A US Chamber of Commerce study predicts dire consequences if a proposed carried interest tax increase passes in Congress.
In a report released September 7 by the Chamber’s Center for Capital Markets Competitiveness, entitled Impact On Jobs, Tax Revenue and Economic Growth of Proposed Tax Increase on Carried Interest, Charles Swenson, accounting professor at the University of Southern California, detailed how a proposed 98 percent tax increase on capital gains would reduce investment, lead to widespread job losses, and decrease federal, state and local tax revenue.
The current American Families Plan, as part of the 2022 federal budget, proposes treating carried interest as ordinary income tax for those who make more than $400,000 per year starting in 2022.
Swenson noted in the report that the resulting downsizing seemed to be “at odds with the policy objectives of the [Biden administration’s] Build Back Better agenda, including investment in renewables, and infrastructure, assisting with covid-19 recovery and promoting job creation.”
Swenson estimated in the report that, if enacted, the proposed carried interest taxes would in five years eliminate 4.9 million jobs across the US. By year five, federal, state, and local tax revenues could drop by $96 billion annually. Worse, pension funds could lose up to $3 billion annually, resulting in lost retirement earnings, and pension fund losses that may force state and local governments to try to make up, he said.
Tom Quaadman, executive vice-president of the US Chamber Center for Capital Markets Competitiveness said that “new carried interest taxes would harm the innovators who are leading America out of the pandemic and the main street businesses that are fueling the economic recovery.”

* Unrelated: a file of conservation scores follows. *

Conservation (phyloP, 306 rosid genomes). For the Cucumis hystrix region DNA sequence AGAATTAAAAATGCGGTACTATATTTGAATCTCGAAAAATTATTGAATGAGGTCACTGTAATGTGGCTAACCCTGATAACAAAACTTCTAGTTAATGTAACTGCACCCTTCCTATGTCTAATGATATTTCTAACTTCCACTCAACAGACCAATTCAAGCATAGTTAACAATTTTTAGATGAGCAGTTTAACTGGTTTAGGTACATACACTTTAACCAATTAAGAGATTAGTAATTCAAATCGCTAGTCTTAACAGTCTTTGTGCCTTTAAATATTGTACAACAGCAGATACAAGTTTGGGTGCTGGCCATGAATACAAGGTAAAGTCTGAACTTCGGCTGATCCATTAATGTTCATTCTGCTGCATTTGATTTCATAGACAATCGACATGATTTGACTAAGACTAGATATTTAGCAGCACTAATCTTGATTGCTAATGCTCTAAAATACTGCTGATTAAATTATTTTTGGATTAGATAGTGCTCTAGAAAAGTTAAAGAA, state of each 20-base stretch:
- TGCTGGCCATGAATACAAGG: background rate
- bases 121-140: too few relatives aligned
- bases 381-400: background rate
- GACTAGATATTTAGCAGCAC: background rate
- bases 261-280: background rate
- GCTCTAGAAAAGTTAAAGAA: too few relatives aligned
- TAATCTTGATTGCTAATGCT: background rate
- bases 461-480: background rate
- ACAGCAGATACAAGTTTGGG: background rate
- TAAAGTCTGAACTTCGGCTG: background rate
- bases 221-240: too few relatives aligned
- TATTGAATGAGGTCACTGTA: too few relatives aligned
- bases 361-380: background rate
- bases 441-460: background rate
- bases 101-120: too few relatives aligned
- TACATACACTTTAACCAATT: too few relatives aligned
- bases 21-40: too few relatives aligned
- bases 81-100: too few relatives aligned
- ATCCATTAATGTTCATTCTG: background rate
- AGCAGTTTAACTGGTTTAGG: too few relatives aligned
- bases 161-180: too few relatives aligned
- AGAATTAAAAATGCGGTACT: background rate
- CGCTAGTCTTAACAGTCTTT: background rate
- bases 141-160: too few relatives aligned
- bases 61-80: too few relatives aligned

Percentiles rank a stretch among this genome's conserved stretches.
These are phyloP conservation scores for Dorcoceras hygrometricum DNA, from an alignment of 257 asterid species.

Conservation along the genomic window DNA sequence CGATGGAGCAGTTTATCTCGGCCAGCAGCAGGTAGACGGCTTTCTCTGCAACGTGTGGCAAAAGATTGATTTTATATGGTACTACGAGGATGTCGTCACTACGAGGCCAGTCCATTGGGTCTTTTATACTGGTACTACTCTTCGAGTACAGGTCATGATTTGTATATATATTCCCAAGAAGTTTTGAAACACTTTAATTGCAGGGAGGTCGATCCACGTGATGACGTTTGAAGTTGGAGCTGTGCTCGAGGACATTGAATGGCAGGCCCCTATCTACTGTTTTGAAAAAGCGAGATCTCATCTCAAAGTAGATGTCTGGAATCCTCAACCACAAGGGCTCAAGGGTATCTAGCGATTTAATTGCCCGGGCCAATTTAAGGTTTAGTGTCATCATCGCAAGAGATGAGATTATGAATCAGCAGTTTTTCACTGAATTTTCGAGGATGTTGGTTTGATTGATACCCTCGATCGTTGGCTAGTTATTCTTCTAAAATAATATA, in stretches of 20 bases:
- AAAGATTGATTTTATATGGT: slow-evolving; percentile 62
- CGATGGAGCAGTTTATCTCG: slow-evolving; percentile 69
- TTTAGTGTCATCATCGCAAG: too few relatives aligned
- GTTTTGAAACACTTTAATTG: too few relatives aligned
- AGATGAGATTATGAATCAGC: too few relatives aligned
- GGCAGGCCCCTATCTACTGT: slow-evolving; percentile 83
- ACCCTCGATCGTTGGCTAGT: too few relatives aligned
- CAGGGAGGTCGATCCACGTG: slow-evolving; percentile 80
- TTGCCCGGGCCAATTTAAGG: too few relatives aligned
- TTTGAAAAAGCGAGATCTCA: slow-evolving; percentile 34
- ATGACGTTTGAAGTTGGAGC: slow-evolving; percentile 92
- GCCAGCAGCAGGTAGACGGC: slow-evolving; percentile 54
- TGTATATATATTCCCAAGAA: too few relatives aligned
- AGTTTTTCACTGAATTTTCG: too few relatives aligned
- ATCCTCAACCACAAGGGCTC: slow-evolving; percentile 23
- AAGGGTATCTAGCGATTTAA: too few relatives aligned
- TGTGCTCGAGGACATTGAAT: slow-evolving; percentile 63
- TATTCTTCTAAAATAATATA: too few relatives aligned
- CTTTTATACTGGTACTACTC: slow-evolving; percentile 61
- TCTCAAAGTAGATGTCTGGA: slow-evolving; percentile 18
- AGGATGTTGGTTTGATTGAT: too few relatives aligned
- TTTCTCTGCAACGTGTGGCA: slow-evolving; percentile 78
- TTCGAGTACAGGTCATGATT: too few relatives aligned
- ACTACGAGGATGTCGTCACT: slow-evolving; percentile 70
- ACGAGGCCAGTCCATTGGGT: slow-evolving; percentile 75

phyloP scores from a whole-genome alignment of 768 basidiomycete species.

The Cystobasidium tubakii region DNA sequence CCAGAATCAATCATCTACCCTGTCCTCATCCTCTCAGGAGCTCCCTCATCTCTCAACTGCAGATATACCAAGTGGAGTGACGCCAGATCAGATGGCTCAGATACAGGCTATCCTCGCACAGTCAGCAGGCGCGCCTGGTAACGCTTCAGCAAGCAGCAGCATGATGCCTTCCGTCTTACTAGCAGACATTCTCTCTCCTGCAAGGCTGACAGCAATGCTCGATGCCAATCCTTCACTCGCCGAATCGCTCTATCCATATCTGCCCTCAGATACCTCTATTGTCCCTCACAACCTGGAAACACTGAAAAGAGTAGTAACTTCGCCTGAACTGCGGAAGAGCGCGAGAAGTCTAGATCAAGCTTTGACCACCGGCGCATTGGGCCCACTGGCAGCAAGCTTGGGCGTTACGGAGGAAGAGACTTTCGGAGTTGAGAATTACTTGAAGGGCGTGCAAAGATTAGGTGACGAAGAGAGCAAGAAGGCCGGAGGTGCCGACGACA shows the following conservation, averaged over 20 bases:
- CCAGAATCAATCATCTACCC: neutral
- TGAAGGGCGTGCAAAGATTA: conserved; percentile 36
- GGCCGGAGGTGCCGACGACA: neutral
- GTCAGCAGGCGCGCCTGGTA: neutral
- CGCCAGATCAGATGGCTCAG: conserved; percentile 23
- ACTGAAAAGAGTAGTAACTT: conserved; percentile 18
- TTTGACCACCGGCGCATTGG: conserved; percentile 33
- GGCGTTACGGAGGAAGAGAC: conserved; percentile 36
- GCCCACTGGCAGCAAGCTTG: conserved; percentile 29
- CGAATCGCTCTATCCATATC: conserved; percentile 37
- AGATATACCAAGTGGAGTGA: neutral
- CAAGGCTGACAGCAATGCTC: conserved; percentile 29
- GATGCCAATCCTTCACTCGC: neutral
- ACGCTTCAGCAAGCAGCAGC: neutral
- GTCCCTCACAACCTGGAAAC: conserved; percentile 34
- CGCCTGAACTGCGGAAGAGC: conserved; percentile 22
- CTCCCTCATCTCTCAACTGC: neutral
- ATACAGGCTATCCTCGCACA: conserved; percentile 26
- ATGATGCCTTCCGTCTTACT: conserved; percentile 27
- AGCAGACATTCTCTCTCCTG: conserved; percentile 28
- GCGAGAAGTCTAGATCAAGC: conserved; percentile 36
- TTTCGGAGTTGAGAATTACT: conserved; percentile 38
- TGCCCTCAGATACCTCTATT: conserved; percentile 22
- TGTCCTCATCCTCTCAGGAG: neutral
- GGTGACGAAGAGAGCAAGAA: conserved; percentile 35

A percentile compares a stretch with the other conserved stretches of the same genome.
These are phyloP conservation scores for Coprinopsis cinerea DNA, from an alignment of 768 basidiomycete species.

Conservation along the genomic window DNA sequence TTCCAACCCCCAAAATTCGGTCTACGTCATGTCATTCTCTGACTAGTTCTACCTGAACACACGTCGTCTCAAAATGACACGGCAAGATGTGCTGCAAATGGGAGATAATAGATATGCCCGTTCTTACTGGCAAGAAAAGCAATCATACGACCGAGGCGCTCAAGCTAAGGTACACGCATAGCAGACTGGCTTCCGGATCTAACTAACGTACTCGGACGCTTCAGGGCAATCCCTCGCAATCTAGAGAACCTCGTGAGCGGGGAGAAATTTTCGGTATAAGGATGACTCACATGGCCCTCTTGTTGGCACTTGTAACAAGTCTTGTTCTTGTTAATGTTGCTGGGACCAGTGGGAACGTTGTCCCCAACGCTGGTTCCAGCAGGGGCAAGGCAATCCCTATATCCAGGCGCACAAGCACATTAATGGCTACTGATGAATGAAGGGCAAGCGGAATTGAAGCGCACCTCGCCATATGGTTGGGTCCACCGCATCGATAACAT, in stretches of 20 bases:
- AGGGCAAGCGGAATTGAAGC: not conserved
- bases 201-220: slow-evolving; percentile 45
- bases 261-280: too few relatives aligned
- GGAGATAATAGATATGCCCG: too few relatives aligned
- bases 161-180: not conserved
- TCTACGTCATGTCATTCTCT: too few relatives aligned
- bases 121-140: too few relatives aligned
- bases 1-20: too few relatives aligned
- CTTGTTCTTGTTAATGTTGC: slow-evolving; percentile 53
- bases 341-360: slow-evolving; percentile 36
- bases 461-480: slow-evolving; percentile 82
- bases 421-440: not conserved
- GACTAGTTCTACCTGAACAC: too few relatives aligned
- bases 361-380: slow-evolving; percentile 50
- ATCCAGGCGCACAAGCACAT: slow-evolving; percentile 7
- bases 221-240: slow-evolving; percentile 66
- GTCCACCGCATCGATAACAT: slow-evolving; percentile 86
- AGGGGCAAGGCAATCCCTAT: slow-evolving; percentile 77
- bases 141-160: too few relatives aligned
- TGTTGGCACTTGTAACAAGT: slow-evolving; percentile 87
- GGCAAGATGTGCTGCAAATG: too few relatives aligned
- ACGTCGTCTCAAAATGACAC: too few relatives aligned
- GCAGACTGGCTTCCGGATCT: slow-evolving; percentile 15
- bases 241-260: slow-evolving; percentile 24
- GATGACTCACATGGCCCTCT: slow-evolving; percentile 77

The report noted that the three main industries most affected by the increased tax charges on carried interest are private equity, venture capital and real estate. These firms, with their portfolio companies, are responsible for 25 million American jobs and over $493 billion in estimated annual federal state and local tax revenues, the report said.
At the industry level, private equity would be hit hardest by the tax increase, the report projected. Private fund firms would lose 3.15 million jobs, and $58.5 billion contributed to federal, state, and local tax revenues. Real estate firms would lose 1.8 million jobs, and $38 billion in combined tax revenue, the report estimated.
The report notes that the current proposed tax change would be “so impactful” that it would eliminate over 3 percent of the country’s workforce. Applying “standard economic theory,” the report predicts an up-to 19.55 percent downsizing of the private equity, venture capital and taxable partnership-based real estate industries, with failures of many PE- and venture-backed firms. The tax increases would also act as a disincentive both in the labor force and in capital formation, the report concluded.
Professor Swenson could not be reached for comment.